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Occasionally wonky but overall a good case for how the dismal science can make the world less—well, dismal.

GOOD ECONOMICS FOR HARD TIMES

“Quality of life means more than just consumption”: Two MIT economists urge that a smarter, more politically aware economics be brought to bear on social issues.

It’s no secret, write Banerjee and Duflo (co-authors: Poor Economics: A Radical Rethinking of the Way To Fight Global Poverty, 2011), that “we seem to have fallen on hard times.” Immigration, trade, inequality, and taxation problems present themselves daily, and they seem to be intractable. Economics can be put to use in figuring out these big-issue questions. Data can be adduced, for example, to answer the question of whether immigration tends to suppress wages. The answer: “There is no evidence low-skilled migration to rich countries drives wage and employment down for the natives.” In fact, it opens up opportunities for those natives by freeing them to look for better work. The problem becomes thornier when it comes to the matter of free trade; as the authors observe, “left-behind people live in left-behind places,” which explains why regional poverty descended on Appalachia when so many manufacturing jobs left for China in the age of globalism, leaving behind not just left-behind people but also people ripe for exploitation by nationalist politicians. The authors add, interestingly, that the same thing occurred in parts of Germany, Spain, and Norway that fell victim to the “China shock.” In what they call a “slightly technical aside,” they build a case for addressing trade issues not with trade wars but with consumption taxes: “It makes no sense to ask agricultural workers to lose their jobs just so steelworkers can keep theirs, which is what tariffs accomplish.” Policymakers might want to consider such counsel, especially when it is coupled with the observation that free trade benefits workers in poor countries but punishes workers in rich ones.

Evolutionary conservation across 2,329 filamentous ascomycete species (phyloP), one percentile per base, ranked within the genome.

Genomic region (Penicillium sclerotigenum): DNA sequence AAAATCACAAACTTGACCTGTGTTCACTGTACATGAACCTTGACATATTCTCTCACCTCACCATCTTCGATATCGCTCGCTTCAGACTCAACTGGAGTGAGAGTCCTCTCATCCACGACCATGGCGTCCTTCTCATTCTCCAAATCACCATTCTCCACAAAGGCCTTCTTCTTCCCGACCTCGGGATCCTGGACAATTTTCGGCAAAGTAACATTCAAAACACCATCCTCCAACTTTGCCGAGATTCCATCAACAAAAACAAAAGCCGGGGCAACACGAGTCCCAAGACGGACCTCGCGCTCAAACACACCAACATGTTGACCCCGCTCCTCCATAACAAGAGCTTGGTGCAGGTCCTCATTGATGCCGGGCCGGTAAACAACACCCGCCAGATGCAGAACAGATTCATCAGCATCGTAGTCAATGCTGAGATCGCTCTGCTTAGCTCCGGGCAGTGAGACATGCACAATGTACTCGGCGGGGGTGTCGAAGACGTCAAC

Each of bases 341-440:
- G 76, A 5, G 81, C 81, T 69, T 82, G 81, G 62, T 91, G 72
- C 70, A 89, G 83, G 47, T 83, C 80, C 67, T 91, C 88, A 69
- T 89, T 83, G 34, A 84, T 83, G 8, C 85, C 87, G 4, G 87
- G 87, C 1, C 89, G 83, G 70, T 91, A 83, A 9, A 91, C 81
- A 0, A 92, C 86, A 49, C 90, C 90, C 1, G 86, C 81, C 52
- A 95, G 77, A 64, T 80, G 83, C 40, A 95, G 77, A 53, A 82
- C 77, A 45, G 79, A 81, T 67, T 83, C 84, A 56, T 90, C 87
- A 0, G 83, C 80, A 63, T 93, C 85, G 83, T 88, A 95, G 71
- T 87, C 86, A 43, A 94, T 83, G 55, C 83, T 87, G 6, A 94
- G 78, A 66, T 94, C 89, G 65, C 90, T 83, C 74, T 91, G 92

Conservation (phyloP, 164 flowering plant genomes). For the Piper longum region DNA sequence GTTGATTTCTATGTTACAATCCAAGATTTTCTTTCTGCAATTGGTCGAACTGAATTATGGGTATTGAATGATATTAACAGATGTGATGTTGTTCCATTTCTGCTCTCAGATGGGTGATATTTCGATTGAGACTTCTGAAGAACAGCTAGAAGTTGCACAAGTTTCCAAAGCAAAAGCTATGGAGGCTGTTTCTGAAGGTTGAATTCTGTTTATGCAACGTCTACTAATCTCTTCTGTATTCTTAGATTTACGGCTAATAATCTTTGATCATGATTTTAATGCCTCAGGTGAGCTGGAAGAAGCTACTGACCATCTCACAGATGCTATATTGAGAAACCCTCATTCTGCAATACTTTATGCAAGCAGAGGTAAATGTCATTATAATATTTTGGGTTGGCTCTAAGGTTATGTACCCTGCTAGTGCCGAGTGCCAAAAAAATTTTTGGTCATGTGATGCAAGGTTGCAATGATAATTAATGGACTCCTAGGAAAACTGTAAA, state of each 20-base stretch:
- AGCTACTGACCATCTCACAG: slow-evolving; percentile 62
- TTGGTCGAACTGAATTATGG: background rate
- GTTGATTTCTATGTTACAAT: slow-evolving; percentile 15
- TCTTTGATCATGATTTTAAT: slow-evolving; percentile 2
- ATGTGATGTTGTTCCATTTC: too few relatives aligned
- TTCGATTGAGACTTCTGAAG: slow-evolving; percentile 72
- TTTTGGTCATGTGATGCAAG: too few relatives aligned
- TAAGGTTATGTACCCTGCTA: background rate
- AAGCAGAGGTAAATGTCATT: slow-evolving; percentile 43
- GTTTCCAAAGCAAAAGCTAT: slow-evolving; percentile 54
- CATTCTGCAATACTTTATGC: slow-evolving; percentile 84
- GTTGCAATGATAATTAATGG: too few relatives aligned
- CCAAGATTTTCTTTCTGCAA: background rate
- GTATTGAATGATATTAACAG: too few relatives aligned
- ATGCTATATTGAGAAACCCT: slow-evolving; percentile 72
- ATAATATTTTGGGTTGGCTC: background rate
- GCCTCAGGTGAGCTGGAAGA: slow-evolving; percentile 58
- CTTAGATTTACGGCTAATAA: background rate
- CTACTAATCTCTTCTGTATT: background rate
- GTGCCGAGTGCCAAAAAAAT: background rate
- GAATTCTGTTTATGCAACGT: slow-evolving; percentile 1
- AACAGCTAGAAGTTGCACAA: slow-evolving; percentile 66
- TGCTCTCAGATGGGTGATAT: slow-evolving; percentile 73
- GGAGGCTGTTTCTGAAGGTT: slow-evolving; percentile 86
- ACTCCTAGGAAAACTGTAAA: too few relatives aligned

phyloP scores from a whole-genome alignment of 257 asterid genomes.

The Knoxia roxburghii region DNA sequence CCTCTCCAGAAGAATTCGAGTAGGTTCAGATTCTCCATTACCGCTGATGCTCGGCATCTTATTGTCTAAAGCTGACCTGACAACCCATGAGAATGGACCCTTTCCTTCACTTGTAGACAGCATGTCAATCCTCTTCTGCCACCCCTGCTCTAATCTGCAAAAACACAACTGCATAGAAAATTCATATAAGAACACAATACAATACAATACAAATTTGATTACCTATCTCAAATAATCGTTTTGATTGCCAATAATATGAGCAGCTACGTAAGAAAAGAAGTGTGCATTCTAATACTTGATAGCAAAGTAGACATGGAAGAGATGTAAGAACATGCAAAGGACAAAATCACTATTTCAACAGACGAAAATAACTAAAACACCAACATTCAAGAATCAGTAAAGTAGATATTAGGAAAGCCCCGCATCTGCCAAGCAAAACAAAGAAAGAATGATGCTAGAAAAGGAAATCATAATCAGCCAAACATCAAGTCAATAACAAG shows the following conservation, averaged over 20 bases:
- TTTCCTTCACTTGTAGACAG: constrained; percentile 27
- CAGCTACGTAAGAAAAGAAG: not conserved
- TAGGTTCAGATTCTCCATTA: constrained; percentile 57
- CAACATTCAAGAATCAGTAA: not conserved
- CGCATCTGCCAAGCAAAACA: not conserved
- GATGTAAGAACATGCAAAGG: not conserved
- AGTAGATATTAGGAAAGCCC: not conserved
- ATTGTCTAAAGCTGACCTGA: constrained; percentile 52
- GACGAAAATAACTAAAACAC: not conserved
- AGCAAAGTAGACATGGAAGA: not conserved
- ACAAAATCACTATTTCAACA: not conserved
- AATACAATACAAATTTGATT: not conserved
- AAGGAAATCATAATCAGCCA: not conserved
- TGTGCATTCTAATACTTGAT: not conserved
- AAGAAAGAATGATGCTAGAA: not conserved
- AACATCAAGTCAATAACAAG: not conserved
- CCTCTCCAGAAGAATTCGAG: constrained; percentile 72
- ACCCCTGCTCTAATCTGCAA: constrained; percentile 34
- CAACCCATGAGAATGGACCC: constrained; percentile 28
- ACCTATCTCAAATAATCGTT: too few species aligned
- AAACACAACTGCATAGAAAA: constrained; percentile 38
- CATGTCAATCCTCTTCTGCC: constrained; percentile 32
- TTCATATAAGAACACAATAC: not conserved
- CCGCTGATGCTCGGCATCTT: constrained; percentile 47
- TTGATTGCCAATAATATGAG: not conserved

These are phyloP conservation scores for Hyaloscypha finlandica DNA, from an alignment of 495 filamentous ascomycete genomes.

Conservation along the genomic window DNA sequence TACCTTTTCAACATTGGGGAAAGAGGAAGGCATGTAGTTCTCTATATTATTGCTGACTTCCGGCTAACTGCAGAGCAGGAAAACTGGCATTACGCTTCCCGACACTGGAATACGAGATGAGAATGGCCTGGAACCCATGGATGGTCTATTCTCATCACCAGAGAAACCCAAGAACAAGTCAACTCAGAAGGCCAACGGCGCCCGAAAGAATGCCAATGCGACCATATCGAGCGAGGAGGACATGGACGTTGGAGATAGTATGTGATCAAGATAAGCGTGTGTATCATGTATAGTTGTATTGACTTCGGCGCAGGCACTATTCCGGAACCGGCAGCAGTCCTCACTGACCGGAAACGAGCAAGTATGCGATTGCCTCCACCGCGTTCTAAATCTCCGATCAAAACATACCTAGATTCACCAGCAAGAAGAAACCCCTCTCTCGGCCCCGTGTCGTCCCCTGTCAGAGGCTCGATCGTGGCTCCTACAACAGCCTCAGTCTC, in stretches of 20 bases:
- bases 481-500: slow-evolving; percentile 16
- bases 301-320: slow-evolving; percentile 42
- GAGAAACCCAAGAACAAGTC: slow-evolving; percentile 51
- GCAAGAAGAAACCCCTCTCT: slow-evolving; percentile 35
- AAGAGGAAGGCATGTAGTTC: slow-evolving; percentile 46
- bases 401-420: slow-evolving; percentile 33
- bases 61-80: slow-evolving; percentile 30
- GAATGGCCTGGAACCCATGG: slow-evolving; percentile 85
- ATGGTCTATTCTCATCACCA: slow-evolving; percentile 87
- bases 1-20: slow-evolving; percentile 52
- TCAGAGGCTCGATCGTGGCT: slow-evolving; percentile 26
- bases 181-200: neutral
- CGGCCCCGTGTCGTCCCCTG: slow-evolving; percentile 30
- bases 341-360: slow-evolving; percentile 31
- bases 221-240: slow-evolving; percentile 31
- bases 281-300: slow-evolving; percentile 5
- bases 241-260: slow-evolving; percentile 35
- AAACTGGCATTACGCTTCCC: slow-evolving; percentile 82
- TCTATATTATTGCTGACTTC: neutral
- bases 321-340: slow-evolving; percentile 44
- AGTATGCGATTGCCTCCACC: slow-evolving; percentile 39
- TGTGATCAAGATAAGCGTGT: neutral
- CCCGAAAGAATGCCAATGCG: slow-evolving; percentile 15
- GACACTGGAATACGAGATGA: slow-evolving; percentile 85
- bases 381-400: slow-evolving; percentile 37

Occasionally wonky but overall a good case for how the dismal science can make the world less—well, dismal.

Pub Date: Nov. 12, 2019

ISBN: 978-1-61039-950-0

Page Count: 432

Publisher: PublicAffairs

Review Posted Online: Aug. 29, 2019

Kirkus Reviews Issue: Sept. 15, 2019